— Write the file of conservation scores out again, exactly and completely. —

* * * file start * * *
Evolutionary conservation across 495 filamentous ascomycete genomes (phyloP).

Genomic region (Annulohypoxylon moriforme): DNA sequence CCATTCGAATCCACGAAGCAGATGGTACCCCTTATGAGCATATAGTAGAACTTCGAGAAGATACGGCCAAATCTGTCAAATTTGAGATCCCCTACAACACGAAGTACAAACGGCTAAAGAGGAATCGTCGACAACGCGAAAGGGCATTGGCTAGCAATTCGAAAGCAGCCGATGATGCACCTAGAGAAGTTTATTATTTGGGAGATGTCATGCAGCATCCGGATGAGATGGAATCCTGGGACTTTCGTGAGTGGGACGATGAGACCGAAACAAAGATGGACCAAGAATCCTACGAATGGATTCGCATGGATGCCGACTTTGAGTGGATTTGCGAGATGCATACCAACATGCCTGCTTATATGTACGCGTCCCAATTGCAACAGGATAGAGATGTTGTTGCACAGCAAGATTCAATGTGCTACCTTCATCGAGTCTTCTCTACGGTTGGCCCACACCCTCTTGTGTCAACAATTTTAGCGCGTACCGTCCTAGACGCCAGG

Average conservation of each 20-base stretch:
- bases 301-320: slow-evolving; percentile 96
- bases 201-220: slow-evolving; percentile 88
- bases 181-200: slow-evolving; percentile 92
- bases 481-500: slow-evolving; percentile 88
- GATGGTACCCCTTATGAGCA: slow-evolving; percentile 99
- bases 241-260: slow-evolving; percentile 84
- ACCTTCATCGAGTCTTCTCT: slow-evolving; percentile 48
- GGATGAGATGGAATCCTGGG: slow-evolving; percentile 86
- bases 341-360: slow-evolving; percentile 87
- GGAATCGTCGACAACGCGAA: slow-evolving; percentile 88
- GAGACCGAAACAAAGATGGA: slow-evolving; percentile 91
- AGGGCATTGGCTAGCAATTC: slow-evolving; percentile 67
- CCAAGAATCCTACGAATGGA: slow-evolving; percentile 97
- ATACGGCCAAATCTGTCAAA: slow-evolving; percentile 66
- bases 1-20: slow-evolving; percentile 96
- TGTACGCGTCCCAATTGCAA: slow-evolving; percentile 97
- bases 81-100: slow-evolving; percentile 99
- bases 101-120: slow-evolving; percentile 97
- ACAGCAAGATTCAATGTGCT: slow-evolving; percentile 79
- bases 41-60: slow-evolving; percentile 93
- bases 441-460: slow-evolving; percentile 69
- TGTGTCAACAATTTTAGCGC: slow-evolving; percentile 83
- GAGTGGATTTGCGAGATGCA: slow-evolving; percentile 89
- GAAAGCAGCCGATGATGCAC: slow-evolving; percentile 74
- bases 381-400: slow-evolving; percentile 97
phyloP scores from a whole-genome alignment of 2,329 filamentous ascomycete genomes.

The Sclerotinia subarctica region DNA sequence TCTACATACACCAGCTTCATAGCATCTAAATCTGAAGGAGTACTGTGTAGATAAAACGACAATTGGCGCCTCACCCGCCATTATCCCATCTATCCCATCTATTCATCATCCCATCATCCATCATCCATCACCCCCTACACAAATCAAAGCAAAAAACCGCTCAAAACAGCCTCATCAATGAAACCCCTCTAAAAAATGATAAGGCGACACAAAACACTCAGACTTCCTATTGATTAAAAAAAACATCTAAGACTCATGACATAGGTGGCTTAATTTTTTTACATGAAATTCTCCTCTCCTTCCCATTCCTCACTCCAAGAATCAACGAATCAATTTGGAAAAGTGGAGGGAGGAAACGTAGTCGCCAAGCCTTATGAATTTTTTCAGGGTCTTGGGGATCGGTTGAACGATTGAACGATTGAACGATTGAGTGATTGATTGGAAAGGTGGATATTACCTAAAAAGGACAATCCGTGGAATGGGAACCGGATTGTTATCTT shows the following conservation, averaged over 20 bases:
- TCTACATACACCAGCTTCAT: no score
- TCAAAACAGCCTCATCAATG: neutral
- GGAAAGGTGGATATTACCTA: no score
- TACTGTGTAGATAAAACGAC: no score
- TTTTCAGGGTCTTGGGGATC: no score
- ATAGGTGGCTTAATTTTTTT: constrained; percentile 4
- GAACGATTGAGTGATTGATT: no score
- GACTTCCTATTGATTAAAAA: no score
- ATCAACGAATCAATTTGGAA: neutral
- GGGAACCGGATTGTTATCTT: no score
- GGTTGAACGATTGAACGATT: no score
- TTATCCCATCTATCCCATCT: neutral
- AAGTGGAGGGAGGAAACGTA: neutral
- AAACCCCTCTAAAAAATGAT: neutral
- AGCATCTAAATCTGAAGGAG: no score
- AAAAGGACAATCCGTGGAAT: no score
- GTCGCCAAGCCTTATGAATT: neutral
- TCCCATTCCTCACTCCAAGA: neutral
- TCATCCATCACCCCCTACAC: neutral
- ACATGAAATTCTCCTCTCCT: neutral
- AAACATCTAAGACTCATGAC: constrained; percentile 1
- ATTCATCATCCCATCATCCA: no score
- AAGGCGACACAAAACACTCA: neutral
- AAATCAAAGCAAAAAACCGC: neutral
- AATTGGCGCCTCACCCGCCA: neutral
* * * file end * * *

Evolutionary conservation across 495 filamentous ascomycete genomes (phyloP).

Genomic region (Annulohypoxylon moriforme): DNA sequence CCATTCGAATCCACGAAGCAGATGGTACCCCTTATGAGCATATAGTAGAACTTCGAGAAGATACGGCCAAATCTGTCAAATTTGAGATCCCCTACAACACGAAGTACAAACGGCTAAAGAGGAATCGTCGACAACGCGAAAGGGCATTGGCTAGCAATTCGAAAGCAGCCGATGATGCACCTAGAGAAGTTTATTATTTGGGAGATGTCATGCAGCATCCGGATGAGATGGAATCCTGGGACTTTCGTGAGTGGGACGATGAGACCGAAACAAAGATGGACCAAGAATCCTACGAATGGATTCGCATGGATGCCGACTTTGAGTGGATTTGCGAGATGCATACCAACATGCCTGCTTATATGTACGCGTCCCAATTGCAACAGGATAGAGATGTTGTTGCACAGCAAGATTCAATGTGCTACCTTCATCGAGTCTTCTCTACGGTTGGCCCACACCCTCTTGTGTCAACAATTTTAGCGCGTACCGTCCTAGACGCCAGG

Average conservation of each 20-base stretch:
- bases 301-320: slow-evolving; percentile 96
- bases 201-220: slow-evolving; percentile 88
- bases 181-200: slow-evolving; percentile 92
- bases 481-500: slow-evolving; percentile 88
- GATGGTACCCCTTATGAGCA: slow-evolving; percentile 99
- bases 241-260: slow-evolving; percentile 84
- ACCTTCATCGAGTCTTCTCT: slow-evolving; percentile 48
- GGATGAGATGGAATCCTGGG: slow-evolving; percentile 86
- bases 341-360: slow-evolving; percentile 87
- GGAATCGTCGACAACGCGAA: slow-evolving; percentile 88
- GAGACCGAAACAAAGATGGA: slow-evolving; percentile 91
- AGGGCATTGGCTAGCAATTC: slow-evolving; percentile 67
- CCAAGAATCCTACGAATGGA: slow-evolving; percentile 97
- ATACGGCCAAATCTGTCAAA: slow-evolving; percentile 66
- bases 1-20: slow-evolving; percentile 96
- TGTACGCGTCCCAATTGCAA: slow-evolving; percentile 97
- bases 81-100: slow-evolving; percentile 99
- bases 101-120: slow-evolving; percentile 97
- ACAGCAAGATTCAATGTGCT: slow-evolving; percentile 79
- bases 41-60: slow-evolving; percentile 93
- bases 441-460: slow-evolving; percentile 69
- TGTGTCAACAATTTTAGCGC: slow-evolving; percentile 83
- GAGTGGATTTGCGAGATGCA: slow-evolving; percentile 89
- GAAAGCAGCCGATGATGCAC: slow-evolving; percentile 74
- bases 381-400: slow-evolving; percentile 97
phyloP scores from a whole-genome alignment of 2,329 filamentous ascomycete genomes.

The Sclerotinia subarctica region DNA sequence TCTACATACACCAGCTTCATAGCATCTAAATCTGAAGGAGTACTGTGTAGATAAAACGACAATTGGCGCCTCACCCGCCATTATCCCATCTATCCCATCTATTCATCATCCCATCATCCATCATCCATCACCCCCTACACAAATCAAAGCAAAAAACCGCTCAAAACAGCCTCATCAATGAAACCCCTCTAAAAAATGATAAGGCGACACAAAACACTCAGACTTCCTATTGATTAAAAAAAACATCTAAGACTCATGACATAGGTGGCTTAATTTTTTTACATGAAATTCTCCTCTCCTTCCCATTCCTCACTCCAAGAATCAACGAATCAATTTGGAAAAGTGGAGGGAGGAAACGTAGTCGCCAAGCCTTATGAATTTTTTCAGGGTCTTGGGGATCGGTTGAACGATTGAACGATTGAACGATTGAGTGATTGATTGGAAAGGTGGATATTACCTAAAAAGGACAATCCGTGGAATGGGAACCGGATTGTTATCTT shows the following conservation, averaged over 20 bases:
- TCTACATACACCAGCTTCAT: no score
- TCAAAACAGCCTCATCAATG: neutral
- GGAAAGGTGGATATTACCTA: no score
- TACTGTGTAGATAAAACGAC: no score
- TTTTCAGGGTCTTGGGGATC: no score
- ATAGGTGGCTTAATTTTTTT: constrained; percentile 4
- GAACGATTGAGTGATTGATT: no score
- GACTTCCTATTGATTAAAAA: no score
- ATCAACGAATCAATTTGGAA: neutral
- GGGAACCGGATTGTTATCTT: no score
- GGTTGAACGATTGAACGATT: no score
- TTATCCCATCTATCCCATCT: neutral
- AAGTGGAGGGAGGAAACGTA: neutral
- AAACCCCTCTAAAAAATGAT: neutral
- AGCATCTAAATCTGAAGGAG: no score
- AAAAGGACAATCCGTGGAAT: no score
- GTCGCCAAGCCTTATGAATT: neutral
- TCCCATTCCTCACTCCAAGA: neutral
- TCATCCATCACCCCCTACAC: neutral
- ACATGAAATTCTCCTCTCCT: neutral
- AAACATCTAAGACTCATGAC: constrained; percentile 1
- ATTCATCATCCCATCATCCA: no score
- AAGGCGACACAAAACACTCA: neutral
- AAATCAAAGCAAAAAACCGC: neutral
- AATTGGCGCCTCACCCGCCA: neutral